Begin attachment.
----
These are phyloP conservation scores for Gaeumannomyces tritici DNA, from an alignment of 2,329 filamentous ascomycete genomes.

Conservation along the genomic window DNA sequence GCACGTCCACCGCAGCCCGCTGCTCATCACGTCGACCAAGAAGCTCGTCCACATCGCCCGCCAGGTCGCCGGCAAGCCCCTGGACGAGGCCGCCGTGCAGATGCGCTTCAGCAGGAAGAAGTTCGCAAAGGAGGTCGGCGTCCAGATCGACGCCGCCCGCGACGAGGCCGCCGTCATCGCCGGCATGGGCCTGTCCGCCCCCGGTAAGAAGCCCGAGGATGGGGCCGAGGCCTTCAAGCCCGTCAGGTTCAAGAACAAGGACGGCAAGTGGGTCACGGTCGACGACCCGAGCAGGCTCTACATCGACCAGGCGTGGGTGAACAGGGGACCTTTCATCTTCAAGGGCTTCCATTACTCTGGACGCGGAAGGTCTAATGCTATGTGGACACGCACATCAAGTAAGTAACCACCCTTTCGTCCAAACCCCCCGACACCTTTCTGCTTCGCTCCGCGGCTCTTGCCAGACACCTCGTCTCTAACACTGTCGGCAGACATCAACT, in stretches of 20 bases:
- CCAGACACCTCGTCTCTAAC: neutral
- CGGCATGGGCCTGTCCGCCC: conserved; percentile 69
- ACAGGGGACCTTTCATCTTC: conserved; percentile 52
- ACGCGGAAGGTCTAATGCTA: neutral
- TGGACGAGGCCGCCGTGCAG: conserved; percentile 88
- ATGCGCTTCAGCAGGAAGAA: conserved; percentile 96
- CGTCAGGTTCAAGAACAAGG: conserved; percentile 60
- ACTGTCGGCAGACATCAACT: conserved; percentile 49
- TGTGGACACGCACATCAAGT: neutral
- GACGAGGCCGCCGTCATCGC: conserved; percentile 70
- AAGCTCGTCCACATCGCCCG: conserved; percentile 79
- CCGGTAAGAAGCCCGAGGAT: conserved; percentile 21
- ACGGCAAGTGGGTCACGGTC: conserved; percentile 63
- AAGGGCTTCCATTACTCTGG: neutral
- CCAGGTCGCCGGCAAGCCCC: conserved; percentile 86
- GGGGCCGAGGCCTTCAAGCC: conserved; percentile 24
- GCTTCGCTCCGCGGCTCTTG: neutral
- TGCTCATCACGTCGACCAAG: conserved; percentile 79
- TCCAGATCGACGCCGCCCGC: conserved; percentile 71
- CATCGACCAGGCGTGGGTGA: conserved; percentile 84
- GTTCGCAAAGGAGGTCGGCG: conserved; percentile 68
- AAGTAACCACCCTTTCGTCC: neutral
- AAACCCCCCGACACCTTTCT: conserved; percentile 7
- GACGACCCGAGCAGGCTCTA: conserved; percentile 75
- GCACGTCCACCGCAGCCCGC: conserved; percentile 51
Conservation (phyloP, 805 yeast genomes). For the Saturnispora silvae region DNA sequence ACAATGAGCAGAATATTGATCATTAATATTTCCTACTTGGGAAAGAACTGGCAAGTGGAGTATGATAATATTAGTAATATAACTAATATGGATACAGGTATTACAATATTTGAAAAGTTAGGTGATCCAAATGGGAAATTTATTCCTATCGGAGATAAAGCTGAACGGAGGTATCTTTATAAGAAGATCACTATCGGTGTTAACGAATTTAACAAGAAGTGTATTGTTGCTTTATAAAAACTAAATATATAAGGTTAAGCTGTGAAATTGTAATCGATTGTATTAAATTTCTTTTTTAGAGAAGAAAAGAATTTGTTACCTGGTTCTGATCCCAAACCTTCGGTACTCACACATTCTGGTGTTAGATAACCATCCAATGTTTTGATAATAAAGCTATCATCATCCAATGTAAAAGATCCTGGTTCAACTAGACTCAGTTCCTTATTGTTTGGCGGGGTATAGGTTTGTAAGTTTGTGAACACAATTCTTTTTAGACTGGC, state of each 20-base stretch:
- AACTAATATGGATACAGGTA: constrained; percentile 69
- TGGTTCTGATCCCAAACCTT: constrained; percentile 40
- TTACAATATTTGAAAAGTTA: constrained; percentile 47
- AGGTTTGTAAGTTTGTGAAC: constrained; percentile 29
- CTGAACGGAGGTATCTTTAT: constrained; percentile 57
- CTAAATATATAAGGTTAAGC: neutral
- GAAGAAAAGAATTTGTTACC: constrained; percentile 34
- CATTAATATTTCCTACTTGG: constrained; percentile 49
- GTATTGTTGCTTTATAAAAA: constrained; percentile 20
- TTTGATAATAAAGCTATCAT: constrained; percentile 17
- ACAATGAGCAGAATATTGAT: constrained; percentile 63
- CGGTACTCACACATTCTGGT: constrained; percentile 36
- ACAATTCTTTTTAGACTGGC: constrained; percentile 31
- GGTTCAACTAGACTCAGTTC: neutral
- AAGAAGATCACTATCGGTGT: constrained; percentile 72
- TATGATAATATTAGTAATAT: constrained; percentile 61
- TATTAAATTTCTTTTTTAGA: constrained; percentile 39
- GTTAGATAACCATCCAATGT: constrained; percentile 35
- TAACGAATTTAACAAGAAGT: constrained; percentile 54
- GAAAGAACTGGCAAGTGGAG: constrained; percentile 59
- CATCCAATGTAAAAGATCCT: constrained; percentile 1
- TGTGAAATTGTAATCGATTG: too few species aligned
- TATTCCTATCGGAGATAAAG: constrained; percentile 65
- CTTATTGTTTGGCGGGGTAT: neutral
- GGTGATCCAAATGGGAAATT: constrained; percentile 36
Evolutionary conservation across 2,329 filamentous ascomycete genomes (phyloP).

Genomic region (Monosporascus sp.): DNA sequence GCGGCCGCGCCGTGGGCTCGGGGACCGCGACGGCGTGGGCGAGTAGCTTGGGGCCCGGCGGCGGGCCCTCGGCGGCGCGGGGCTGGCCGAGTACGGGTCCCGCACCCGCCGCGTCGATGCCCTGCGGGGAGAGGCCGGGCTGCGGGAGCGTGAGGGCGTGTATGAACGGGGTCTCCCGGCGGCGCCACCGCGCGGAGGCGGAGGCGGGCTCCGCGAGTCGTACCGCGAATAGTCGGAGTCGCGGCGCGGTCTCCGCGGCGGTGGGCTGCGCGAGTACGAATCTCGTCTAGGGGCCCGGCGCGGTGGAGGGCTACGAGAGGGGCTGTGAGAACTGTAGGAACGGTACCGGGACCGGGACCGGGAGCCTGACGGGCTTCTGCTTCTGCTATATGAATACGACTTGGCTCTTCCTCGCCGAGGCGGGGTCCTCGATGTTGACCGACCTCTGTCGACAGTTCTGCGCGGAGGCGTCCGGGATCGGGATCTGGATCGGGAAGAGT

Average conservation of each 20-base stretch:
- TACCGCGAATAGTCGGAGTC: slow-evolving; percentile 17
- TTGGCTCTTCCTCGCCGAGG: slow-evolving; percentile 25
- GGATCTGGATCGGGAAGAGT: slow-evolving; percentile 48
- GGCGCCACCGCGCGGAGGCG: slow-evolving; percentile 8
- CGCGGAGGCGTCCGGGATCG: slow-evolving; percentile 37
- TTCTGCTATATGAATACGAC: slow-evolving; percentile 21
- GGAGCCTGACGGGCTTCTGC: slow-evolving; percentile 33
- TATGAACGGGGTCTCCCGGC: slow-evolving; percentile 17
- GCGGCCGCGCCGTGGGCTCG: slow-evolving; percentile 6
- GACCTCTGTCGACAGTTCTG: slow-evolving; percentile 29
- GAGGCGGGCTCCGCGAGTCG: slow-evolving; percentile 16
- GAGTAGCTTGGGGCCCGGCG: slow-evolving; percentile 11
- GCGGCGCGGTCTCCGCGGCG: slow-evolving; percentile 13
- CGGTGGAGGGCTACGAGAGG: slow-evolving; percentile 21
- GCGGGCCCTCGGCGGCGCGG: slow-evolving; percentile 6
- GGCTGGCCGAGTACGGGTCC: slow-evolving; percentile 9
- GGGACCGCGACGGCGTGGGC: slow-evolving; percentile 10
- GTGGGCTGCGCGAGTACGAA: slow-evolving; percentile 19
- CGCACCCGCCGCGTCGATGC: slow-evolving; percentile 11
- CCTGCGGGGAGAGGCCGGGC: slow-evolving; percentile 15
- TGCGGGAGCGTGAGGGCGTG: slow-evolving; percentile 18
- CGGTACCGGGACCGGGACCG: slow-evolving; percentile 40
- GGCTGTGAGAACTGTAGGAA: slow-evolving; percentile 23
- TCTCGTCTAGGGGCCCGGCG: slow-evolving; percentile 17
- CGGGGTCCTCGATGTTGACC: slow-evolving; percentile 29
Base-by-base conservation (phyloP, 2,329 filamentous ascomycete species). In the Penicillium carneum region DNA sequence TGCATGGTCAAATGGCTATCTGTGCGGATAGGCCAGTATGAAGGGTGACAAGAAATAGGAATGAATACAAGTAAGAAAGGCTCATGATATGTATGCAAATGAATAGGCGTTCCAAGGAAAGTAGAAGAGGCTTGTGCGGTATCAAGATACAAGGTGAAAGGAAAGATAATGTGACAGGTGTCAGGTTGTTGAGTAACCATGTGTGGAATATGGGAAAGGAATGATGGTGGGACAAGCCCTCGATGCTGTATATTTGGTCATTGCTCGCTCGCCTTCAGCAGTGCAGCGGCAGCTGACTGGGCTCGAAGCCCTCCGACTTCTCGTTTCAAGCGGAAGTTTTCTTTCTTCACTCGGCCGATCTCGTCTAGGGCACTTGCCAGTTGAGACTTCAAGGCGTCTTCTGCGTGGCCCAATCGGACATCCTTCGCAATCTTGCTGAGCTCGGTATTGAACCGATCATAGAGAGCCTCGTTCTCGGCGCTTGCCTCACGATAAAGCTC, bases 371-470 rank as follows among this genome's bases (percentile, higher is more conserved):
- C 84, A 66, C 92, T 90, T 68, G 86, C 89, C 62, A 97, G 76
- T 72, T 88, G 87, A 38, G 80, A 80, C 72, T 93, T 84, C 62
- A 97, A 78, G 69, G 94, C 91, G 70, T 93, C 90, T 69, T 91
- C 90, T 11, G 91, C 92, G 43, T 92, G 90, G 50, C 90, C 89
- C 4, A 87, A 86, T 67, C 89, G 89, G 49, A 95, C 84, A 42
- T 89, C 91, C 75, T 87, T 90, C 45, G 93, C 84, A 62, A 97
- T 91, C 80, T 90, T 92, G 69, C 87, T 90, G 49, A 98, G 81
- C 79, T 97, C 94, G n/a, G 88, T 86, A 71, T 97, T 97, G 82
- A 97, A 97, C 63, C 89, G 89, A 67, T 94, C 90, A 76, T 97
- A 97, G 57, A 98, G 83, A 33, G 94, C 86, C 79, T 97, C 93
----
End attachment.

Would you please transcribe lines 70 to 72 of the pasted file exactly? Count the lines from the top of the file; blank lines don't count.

- CGGTGGAGGGCTACGAGAGG: slow-evolving; percentile 21
- GCGGGCCCTCGGCGGCGCGG: slow-evolving; percentile 6
- GGCTGGCCGAGTACGGGTCC: slow-evolving; percentile 9